The U.S. Foreign Corrupt Practices Act ('FCPA') and similar antibribery laws in other jurisdictions, including the United Kingdom Bribery Act 2010, generally prohibit companies and their intermediaries from making improper payments to foreign officials for the purpose of obtaining or retaining business. We operate in many parts of the world that have experienced governmental corruption to some degree and, in certain circumstances, strict compliance with antibribery laws may conflict with local customs and practices and impact our business. Although we have programs in place requiring compliance with antibribery legislation, any failure to comply with the FCPA or other antibribery legislation could subject us to civil and criminal penalties or other sanctions, which could have a material adverse impact on our business, financial condition and results of operation. We could also face fines, sanctions and other penalties from authorities in the relevant foreign jurisdictions, including prohibition of our participating in or curtailment of business operations in those jurisdictions and the seizure of drilling rigs or other assets.

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Our business is subject to complex and evolving laws and regulations regarding privacy and data protection.

The regulatory environment surrounding data privacy and protection is constantly evolving and can be subject to significant change. New laws and regulations governing data privacy and the unauthorized disclosure of confidential information pose increasingly complex compliance challenges and potentially elevate our costs. For example, the EU has adopted EU General Data Protection Regulation 2016/679 (Regulation (EU) 2016/679 of the European Parliament and of the Council of 27 April 2016), which imposes severe penalties of up to the greater of 4% of worldwide turnover or 20 million Euro.

Any failure, or perceived failure, by us to comply with applicable data protection laws could result in heightened risk of litigation, including private rights of action, and proceedings or actions against us by governmental entities or others, subject us to significant fines, penalties, judgments and negative publicity, require us to change our business practices, increase the costs and complexity of compliance, and adversely affect our business. As noted above, we are also subject to the possibility of cyber incidents or attacks, which themselves may result in a violation of these laws. Additionally, if we acquire a company that has violated or is not in compliance with applicable data protection laws, we may incur significant liabilities and penalties as a result.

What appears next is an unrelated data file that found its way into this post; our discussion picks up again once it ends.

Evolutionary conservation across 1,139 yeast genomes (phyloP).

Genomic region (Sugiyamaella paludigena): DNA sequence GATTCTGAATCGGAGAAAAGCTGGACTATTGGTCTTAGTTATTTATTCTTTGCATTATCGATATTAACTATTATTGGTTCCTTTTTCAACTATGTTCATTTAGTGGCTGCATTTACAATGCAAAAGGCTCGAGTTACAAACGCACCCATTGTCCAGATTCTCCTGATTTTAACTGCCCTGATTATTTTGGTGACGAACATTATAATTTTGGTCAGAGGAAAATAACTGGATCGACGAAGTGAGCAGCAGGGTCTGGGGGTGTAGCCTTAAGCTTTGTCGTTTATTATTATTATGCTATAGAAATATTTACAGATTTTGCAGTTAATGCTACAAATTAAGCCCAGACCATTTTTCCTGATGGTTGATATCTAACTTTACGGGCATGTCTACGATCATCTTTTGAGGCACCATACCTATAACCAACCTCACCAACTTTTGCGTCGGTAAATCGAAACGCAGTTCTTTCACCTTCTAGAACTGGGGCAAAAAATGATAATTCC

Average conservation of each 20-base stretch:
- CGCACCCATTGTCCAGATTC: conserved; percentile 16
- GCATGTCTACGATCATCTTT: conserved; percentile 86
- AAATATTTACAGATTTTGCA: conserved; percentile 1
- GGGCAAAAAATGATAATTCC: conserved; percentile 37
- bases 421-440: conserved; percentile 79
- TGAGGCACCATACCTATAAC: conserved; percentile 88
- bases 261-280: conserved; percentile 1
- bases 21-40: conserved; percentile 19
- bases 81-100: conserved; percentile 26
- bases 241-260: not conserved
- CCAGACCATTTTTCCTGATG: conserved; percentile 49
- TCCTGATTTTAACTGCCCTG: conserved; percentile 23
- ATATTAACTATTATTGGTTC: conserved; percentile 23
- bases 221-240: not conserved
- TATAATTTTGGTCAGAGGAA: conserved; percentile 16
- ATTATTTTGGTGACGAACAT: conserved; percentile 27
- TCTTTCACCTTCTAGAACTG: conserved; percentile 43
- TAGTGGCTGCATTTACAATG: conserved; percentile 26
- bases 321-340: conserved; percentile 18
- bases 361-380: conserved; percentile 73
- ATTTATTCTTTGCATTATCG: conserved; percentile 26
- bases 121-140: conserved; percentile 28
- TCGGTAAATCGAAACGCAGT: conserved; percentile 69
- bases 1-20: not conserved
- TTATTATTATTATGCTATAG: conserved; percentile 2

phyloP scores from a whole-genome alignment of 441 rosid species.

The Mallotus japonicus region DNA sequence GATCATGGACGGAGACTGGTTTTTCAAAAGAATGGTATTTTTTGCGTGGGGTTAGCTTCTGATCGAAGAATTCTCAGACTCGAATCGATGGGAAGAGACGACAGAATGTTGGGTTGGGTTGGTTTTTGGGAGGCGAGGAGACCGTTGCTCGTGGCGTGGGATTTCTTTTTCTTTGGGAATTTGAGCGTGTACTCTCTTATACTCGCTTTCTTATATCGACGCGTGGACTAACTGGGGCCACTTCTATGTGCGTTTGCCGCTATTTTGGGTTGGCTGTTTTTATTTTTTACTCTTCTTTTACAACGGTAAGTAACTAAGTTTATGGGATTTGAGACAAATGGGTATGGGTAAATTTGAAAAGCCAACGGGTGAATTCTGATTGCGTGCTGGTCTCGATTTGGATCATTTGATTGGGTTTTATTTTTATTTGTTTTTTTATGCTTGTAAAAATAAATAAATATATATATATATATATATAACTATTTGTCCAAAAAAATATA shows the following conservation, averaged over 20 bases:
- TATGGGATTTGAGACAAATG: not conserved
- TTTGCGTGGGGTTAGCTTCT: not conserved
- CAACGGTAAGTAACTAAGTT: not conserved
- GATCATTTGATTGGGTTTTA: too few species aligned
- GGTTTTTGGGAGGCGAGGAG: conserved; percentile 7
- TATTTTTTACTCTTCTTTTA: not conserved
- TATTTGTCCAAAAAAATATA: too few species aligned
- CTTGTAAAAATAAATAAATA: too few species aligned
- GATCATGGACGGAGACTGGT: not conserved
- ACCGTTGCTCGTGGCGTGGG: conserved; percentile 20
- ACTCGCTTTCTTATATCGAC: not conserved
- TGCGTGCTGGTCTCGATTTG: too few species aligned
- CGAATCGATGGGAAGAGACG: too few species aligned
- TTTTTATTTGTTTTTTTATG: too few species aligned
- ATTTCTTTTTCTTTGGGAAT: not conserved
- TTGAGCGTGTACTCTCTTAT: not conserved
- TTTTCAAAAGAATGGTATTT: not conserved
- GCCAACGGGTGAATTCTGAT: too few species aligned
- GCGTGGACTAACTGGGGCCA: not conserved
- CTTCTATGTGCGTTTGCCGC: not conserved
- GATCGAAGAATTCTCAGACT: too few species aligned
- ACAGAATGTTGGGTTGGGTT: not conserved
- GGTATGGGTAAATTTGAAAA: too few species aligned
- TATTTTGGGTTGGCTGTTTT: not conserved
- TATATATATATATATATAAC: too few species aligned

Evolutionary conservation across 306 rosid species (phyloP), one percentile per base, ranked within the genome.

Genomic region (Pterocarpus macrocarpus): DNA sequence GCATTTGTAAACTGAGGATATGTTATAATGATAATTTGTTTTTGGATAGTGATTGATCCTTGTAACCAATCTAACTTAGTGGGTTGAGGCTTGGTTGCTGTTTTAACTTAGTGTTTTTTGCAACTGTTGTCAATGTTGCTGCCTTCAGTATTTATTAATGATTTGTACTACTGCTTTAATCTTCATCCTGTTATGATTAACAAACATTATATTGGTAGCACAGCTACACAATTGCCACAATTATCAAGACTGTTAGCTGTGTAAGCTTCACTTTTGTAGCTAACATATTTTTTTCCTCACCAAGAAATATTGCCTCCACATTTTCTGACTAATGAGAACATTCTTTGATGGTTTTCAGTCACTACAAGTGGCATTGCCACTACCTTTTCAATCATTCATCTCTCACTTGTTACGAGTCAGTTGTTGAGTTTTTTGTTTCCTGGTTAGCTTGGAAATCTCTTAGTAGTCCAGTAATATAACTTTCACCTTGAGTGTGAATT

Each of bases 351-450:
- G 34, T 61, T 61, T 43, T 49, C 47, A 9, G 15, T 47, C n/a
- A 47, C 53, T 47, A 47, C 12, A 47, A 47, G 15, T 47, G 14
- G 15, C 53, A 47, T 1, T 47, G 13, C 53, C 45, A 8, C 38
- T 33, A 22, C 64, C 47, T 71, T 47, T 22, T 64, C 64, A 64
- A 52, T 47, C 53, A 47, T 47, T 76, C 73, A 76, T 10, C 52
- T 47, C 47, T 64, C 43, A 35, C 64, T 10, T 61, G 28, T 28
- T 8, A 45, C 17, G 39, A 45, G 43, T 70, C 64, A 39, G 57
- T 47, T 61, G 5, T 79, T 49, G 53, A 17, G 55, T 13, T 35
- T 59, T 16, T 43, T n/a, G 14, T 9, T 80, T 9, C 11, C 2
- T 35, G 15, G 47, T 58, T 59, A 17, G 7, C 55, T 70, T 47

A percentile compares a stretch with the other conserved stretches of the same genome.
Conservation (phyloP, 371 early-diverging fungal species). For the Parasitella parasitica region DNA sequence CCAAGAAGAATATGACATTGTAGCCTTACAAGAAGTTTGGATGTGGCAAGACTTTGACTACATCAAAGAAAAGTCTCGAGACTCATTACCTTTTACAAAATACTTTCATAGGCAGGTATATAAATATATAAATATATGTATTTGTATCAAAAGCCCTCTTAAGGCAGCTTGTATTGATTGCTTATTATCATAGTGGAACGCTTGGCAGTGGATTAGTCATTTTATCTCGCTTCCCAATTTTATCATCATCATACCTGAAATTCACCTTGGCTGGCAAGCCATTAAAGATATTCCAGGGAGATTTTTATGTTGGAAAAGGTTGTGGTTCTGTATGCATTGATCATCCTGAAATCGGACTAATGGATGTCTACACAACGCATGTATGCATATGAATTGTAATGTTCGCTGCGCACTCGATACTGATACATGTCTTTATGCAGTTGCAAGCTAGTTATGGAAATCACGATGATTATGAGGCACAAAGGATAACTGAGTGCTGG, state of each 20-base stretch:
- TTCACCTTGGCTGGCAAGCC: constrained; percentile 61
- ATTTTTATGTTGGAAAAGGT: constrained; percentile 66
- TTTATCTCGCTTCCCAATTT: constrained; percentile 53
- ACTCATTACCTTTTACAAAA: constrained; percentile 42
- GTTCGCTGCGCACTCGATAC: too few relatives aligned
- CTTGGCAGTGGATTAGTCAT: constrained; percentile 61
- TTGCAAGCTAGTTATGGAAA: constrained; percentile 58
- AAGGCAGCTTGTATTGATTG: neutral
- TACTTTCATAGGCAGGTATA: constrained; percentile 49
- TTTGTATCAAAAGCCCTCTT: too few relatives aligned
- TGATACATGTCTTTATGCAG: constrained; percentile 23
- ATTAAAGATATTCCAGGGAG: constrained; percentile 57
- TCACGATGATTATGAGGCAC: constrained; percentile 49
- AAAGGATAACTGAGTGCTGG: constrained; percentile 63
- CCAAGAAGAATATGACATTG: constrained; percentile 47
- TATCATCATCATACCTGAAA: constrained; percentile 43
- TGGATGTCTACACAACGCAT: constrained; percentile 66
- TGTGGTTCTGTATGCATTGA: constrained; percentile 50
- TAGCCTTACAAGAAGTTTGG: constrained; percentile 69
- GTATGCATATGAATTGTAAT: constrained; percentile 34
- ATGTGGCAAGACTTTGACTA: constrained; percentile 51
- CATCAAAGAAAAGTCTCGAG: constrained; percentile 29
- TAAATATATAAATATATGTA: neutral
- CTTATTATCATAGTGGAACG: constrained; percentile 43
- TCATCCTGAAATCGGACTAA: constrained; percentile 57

Government policies, mandates, and regulations specifically affecting the energy sector and related industries, regulatory policies or matters that affect a variety of businesses, taxation polices, and political instability could adversely affect our financial condition and results of operations.

Energy production and trade flows are subject to government policies, mandates, regulations, and trade agreements. Governmental policies affecting the energy industry, such as taxes, tariffs, duties, price controls, subsidies, incentives, foreign exchange rates, economic sanctions and import and export restrictions, can influence the viability and volume of production of certain commodities, the volume and types of imports and exports, whether unprocessed or processed commodity products are traded, and industry profitability. For example, the decision of the U.S. government to impose tariffs on certain Chinese imports and the resulting retaliation by the Chinese government imposing a 25 percent tariff on U.S. liquefied natural gas have disrupted aspects of the energy market. Disruptions of this sort can affect the price of oil and natural gas and may cause our customers to change their plans for exploration and production levels, in turn reducing the demand for our services. Future government policies may adversely affect the supply of, demand for, and prices of oil and natural gas, restrict our ability to do business in existing and target markets, and adversely affect our business, financial condition and results of operations.